Back during the lead up to the $74 billion buyout of Celgene, the big biotech’s leadership did a little housecleaning with a major pact it had forged with Jounce. Out went the $2.6 billion deal and a collaboration on ICOS and PD-1.

Celgene, though, also added a $530 million deal — $50 million up front — to get the worldwide rights to JTX-8064, a drug that targets the LILRB2 receptor on macrophages.

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Leen Kawas, Athira CEO (Athira)

Can a small biotech suc­cess­ful­ly tack­le an Ever­est climb like Alzheimer’s? Athi­ra has $85M and some in­flu­en­tial back­ers ready to give it a shot

There haven’t been a lot of big venture rounds for biotech companies looking to run a Phase II study in Alzheimer’s.

The field has been a disaster over the past decade. Amyloid didn’t pan out as a target — going down in a litany of Phase III failures — and is now making its last stand at Biogen. Tau is a comer, but when you look around and all you see is destruction, the idea of backing a startup trying to find complex cocktails to swing the course of this devilishly complicated memory-wasting disease would daunt the pluckiest investors.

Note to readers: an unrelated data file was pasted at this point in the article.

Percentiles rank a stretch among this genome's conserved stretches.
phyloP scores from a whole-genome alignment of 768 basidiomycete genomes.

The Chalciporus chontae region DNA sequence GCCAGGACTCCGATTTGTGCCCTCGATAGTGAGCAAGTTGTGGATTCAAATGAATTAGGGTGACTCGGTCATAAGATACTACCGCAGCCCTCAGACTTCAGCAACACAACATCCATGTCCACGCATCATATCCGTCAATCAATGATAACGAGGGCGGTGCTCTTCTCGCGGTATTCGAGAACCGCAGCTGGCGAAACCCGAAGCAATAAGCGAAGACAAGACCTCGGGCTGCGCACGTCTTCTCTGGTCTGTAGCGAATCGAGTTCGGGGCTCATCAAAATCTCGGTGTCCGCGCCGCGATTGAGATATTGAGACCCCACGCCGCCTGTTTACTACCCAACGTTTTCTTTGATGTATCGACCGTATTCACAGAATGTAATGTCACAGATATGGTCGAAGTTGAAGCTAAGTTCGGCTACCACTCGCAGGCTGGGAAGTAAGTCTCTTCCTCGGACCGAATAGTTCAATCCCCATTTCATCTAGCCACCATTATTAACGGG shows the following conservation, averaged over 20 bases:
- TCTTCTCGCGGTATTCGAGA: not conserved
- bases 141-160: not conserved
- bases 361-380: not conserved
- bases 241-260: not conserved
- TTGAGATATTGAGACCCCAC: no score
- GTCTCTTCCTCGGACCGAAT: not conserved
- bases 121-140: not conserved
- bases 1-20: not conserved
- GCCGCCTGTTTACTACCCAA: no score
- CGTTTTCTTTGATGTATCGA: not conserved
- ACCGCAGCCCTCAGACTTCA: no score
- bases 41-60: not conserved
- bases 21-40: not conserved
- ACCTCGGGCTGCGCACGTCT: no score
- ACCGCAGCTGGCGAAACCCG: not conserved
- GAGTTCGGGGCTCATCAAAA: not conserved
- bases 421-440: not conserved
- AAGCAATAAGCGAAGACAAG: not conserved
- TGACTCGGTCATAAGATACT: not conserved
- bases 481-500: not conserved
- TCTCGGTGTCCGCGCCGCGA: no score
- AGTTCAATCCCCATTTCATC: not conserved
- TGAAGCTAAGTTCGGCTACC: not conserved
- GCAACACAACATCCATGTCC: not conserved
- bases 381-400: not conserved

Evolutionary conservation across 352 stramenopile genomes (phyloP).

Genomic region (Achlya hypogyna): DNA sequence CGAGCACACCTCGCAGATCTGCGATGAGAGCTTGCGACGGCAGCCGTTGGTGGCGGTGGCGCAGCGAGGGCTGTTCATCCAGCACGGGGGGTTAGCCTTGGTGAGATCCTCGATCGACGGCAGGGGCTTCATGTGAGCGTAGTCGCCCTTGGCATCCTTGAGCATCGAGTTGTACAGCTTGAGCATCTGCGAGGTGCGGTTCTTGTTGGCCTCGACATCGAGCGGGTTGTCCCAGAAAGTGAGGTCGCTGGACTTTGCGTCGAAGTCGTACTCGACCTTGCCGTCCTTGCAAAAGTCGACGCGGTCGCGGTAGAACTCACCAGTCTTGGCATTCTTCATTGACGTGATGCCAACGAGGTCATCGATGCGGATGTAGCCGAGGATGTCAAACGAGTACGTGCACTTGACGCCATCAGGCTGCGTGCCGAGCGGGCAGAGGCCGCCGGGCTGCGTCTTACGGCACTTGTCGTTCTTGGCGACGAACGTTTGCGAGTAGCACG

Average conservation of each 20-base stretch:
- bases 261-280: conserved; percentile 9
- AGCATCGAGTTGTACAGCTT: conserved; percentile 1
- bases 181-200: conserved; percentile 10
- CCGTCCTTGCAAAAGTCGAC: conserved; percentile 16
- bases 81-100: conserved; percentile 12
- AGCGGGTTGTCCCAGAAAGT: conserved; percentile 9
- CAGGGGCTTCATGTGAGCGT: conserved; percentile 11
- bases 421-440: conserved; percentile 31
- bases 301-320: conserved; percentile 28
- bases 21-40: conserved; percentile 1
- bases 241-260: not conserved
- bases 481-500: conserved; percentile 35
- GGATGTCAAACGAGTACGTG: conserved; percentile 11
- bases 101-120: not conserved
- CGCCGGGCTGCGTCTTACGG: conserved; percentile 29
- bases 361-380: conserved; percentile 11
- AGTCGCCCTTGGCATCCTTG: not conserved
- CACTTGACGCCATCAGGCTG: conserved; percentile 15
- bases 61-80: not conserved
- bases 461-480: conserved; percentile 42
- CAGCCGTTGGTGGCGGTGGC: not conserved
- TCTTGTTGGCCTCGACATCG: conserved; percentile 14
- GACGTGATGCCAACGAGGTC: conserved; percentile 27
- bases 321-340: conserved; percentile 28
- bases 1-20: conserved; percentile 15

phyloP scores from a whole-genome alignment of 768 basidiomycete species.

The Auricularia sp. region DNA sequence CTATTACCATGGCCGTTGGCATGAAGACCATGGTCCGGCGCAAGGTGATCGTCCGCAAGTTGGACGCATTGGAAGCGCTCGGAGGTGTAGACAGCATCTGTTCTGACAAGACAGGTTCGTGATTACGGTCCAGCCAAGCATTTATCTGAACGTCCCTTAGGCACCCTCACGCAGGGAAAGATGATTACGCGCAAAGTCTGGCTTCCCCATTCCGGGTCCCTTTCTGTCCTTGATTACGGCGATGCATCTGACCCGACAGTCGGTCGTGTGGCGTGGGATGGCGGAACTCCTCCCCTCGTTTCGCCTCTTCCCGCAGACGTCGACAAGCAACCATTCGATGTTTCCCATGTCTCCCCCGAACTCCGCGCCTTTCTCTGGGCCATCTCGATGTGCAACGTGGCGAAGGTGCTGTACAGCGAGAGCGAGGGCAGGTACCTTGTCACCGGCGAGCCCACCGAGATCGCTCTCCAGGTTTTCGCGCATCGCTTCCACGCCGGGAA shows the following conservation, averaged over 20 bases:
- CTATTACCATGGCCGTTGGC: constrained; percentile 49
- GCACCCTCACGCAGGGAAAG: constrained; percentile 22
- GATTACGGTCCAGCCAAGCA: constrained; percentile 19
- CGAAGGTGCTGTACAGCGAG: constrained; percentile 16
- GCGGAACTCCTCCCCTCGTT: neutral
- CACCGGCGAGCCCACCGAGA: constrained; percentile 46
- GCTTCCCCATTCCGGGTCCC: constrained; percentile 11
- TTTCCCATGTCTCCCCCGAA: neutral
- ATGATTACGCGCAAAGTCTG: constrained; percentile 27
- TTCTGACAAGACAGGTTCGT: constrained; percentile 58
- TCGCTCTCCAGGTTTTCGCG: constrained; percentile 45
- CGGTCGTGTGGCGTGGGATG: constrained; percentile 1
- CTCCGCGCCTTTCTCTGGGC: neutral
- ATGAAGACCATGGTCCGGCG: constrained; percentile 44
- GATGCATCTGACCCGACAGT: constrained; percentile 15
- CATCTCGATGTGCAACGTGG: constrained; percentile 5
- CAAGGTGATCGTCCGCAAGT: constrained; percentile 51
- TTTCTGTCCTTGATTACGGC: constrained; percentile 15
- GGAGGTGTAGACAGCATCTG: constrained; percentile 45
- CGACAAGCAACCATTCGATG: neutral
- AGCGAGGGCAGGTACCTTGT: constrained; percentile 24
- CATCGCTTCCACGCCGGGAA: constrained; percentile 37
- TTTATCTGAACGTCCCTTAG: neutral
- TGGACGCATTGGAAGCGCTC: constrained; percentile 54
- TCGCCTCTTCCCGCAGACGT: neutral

GSK presents case to ex­pand use of its lu­pus drug in pa­tients with kid­ney dis­ease, but the field is evolv­ing. How long will the mo­nop­oly last?

In 2011, GlaxoSmithKline’s Benlysta became the first biologic to win approval for lupus patients. Nine years on, the British drugmaker has unveiled detailed positive results from a study testing the drug in lupus patients with associated kidney disease — a post-marketing requirement from the initial FDA approval.